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I am a very lucky woman with a husband and son who are smart, witty and entertaining. Our son, B, attended public school for two years, and then we embarked on a new adventure in the Fall of 2010 - homeschooling. We don't have all the answers, but we know B and this has been the best thing for him. I blog to preserve our stories and our memories, share recipes, vent and ramble on about our crazy, yet blessed, life. Would you care to follow along?

Wednesday, October 23, 2013

Using My Dad's Favorite Childhood Books in Our American History Lessons



My parents, like most parents I'm sure, were hesitant and worried when we announced we were pulling their only grandchild out of public school to homeschool.  But after seeing the positive changes in B's stress level and personality, hearing him share what he learns and even teaching him some lessons themselves, they are our biggest supporters.  Every June, my dad asks for my school supply wish list and provides us with what we need.

This past June, I told my parents we were going to take a break from world History and start on American History.  To my surprise, when dad dropped off our requested school supplies there was also a box with the above pictured books in it.  Twenty-six books (there are only 25 in the picture because we are currently reading about The Swamp Fox, Francis Marion) from the Childhoods of Famous Americans Series.  My dad's books were published in the 1940s.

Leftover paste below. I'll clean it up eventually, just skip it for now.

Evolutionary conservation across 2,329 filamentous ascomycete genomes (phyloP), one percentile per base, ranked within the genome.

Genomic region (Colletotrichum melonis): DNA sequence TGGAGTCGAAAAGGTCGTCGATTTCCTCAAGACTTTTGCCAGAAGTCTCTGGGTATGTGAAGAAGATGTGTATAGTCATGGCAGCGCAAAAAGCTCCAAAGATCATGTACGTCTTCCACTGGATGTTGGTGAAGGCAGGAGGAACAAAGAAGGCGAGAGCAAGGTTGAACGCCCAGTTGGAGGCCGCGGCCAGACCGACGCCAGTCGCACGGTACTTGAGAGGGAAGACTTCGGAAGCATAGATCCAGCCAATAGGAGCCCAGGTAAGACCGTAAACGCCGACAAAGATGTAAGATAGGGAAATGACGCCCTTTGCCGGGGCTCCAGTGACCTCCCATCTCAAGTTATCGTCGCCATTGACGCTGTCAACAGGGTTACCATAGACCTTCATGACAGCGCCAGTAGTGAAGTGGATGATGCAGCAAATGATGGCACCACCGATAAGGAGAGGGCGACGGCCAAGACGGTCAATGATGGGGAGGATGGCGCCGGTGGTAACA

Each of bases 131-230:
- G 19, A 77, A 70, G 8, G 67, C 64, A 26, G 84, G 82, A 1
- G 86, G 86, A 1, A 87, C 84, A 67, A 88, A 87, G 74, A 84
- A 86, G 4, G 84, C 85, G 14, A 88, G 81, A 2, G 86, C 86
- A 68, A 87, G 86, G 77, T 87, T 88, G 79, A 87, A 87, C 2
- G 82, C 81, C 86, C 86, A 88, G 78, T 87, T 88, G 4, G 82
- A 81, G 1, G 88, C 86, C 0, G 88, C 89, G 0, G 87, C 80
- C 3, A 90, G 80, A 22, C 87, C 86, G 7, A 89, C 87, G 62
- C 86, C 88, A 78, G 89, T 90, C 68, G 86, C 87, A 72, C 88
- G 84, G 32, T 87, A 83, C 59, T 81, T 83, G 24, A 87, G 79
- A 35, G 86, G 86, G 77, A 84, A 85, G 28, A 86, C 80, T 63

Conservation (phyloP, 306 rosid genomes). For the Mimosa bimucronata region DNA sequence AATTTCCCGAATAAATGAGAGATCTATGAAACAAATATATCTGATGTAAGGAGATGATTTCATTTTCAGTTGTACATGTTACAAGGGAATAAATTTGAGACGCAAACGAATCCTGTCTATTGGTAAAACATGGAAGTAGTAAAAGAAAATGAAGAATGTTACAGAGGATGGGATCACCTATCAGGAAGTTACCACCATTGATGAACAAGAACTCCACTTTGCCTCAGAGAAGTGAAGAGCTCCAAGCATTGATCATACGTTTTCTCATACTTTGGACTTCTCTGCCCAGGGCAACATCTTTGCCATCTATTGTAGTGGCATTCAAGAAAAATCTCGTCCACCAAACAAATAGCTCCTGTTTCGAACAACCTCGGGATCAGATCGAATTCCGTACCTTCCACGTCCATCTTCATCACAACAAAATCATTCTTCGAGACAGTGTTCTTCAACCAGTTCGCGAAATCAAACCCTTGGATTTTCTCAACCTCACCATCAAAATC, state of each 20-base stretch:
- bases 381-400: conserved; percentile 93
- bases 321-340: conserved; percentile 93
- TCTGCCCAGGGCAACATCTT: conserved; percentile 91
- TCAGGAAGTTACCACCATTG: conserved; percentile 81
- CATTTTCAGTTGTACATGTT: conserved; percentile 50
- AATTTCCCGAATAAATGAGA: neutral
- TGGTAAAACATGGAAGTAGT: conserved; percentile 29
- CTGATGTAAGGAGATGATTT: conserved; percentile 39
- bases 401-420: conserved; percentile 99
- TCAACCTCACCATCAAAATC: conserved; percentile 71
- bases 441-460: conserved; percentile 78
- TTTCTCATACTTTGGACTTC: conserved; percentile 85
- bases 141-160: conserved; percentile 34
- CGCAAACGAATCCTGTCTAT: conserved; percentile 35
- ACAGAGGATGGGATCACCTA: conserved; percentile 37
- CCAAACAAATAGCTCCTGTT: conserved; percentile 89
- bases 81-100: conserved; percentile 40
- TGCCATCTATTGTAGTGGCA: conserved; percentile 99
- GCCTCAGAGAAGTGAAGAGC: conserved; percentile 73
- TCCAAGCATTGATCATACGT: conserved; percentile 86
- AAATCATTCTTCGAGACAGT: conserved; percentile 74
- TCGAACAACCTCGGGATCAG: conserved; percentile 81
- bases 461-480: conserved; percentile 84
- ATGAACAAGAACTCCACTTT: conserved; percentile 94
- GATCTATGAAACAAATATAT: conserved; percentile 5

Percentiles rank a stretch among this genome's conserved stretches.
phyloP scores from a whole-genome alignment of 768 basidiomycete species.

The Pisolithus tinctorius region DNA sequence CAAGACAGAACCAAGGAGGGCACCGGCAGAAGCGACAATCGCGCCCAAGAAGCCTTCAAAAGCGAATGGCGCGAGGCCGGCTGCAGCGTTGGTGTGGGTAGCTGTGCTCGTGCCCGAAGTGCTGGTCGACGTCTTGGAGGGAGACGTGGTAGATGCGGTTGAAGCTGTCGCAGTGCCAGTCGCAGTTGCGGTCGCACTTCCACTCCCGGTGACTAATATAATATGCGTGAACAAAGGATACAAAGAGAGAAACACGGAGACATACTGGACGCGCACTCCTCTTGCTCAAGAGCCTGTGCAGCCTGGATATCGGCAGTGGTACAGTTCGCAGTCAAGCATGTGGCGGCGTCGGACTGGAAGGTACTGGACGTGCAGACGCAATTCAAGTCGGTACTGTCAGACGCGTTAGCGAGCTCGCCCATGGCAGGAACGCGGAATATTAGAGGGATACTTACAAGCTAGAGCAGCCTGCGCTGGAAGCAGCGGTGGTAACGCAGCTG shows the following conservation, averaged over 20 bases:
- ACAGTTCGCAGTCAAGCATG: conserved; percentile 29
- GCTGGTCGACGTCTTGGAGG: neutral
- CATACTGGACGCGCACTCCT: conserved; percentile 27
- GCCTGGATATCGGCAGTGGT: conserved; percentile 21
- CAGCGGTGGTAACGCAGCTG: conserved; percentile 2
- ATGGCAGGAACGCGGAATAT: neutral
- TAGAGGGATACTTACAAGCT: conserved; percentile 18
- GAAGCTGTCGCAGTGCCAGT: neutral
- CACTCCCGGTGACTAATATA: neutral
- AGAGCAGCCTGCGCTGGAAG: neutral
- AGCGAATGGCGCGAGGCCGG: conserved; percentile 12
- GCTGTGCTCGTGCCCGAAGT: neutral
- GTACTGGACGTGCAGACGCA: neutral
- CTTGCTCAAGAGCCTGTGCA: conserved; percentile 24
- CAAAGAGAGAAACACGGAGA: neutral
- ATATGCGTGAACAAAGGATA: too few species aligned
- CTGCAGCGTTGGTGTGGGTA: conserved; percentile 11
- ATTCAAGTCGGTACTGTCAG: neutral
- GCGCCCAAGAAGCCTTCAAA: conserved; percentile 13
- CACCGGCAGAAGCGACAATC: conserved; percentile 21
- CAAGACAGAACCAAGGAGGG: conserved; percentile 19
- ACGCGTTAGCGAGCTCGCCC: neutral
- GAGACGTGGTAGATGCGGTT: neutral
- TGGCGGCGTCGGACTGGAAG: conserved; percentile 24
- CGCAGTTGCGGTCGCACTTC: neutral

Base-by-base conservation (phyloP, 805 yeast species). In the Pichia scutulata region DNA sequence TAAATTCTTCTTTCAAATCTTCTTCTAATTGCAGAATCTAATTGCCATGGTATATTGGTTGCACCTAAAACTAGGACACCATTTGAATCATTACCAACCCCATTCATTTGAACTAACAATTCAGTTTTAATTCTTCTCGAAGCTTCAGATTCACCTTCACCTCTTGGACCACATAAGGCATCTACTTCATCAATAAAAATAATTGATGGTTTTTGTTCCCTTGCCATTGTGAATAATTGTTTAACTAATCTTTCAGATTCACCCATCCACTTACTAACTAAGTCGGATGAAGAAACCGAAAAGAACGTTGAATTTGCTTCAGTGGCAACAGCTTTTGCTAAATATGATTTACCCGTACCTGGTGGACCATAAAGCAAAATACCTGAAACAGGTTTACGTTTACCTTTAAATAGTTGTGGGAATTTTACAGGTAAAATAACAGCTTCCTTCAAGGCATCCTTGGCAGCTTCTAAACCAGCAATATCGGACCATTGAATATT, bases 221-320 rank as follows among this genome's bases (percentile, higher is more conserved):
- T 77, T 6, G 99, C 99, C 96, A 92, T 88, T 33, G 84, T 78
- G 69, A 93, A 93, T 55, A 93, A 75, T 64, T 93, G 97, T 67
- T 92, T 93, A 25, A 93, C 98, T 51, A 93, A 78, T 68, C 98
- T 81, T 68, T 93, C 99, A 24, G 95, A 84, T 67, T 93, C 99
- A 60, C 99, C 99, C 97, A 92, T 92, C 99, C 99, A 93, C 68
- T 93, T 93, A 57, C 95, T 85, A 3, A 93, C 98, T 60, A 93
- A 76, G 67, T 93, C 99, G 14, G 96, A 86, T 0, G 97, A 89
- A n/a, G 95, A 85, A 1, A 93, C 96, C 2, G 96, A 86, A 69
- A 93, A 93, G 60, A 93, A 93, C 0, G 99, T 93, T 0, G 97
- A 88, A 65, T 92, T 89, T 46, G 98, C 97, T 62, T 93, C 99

These books were and still are very precious to my dad.  He loved reading them when he was a child.  My Nana had even written in some of them the dates on which the books were given - birthdays and Christmases starting in 1956.  He lectured both me and B about being careful with them, not drawing in them nor bending the pages.  I'm so grateful he has shared these with us!

The ones we have range in time from James Oglethorpe through John F. Kennedy.  They narrate the childhoods of these men for most of the book and then at the end explain what they accomplished as adults.


The illustrations inside are simple, yet beautiful.  Look at the book, on the right, closed.  The pages are all different widths and uneven, a testament to their age.  :o)

I love books, love the smell of them, the feel of them.  These books are such a blessing and we are reading them when the subject of the book fits into the time period of American History we are covering.

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